August 29, 2013
Crash Test Dummies Survive Successful NASA Chopper Drop Test
[ Watch the Video: Helicopter Drop test ]
Lee Rannals for redOrbit.com - Your Universe OnlineNASA's chopper experiment crashed with flying colors, just as expected, giving scientists more data to make a better helicopter.
Engineers at NASA's Langley Research Center crashed an old Marine helicopter loaded down with plenty of technology and 15 dummy occupants to gather data about surviving a helicopter accident. The scientists dropped the helicopter from a height of about 30 feet, from which it picked up enough speed to hit the ground at 30 miles per hour. NASA chose this height because it represented a survivable chopper crash.
"We designed this test to simulate a severe but survivable crash under both civilian and military requirements," said NASA lead test engineer Martin Annett. "It was amazingly complicated with all the dummies, cameras, instrumentation and the collaborators, but it went well."
NASA said on Tuesday that this crash test would be one of the most complicated and ambitious aircraft crash experiments the space agency has performed.
The former Marine helicopter was equipped with nearly 40 cameras inside and out, accelerometers and computers that recorded more than 350 channels of data. A separate group of cameras outside the helicopter was focused on black polka dots that covered the entire vehicle. These polka dots represented a data point that will allow researchers to plot out how each area of the chopper reacted to the crash.
"High speed cameras filming at 500 images per second tracked each black dot, so after everything is over, we can plot exactly how the fuselage deformed or reacted under crash loads," said NASA test engineer Justin Littell.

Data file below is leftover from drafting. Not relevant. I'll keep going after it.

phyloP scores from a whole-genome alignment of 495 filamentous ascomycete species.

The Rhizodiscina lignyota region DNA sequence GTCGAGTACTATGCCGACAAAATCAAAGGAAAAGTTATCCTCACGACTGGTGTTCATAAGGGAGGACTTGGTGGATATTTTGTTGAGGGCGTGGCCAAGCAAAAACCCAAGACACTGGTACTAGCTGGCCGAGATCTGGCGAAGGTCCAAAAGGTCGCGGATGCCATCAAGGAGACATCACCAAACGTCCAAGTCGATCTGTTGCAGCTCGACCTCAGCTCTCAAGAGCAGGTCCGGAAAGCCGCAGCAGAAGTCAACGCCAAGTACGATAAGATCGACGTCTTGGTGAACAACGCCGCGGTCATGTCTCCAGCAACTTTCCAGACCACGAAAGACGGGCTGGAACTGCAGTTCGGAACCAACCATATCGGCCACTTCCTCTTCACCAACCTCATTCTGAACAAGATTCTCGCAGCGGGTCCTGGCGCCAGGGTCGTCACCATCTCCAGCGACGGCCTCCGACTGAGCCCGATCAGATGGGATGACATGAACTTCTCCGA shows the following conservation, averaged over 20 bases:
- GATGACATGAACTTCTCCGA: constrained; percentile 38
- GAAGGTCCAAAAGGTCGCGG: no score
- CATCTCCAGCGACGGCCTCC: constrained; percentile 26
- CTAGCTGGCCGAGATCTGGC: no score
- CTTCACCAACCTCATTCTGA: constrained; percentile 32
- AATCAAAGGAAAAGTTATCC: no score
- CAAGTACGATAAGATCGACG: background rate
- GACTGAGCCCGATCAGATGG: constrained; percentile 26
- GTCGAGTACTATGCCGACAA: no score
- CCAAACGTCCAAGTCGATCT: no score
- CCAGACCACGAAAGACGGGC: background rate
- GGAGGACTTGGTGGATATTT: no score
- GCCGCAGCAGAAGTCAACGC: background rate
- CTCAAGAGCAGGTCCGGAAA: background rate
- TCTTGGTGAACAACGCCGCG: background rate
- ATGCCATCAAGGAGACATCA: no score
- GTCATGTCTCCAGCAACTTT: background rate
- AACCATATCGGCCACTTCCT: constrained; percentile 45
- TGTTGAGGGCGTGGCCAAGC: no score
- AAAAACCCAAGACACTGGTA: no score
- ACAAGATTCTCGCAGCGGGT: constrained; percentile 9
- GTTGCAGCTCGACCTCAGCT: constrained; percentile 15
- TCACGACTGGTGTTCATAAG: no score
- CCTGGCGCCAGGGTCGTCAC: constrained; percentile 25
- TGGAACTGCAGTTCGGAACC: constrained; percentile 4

NASA said that the helicopter hit the ground pretty hard, but preliminary observations show that the data collection was good. Engineers will be spending the next few months analyzing the data gathered from this planned crash.
This was the first of two planned Navy-provided helicopter test crashes. A similar helicopter loaded down with other technology will be hitting the ground next summer. NASA will be using the test results of both these tests in order to improve rotorcraft performance and efficiency. They will also use the knowledge obtained from these crashes to design a safer helicopter.
Wednesday's chopper crash included a test to see how improved seats and seatbelts worked out with the dummies on board. The space agency also used a Microsoft Xbox Kinect to help track the movement of the dummies. This instrument is a popular video game accessory that is able to track the motion of a body, working as a remote control. However, the toy has also become a popular tool for engineers to either map environments, or in this case, track a dummies' movement.
"The ultimate goal of NASA's rotary wing research is to help make helicopters and other vertical take-off and landing vehicles more serviceable -- able to carry more passengers and cargo -- quicker, quieter, safer and greener, and lead to more extensive use in the airspace system," the space agency said.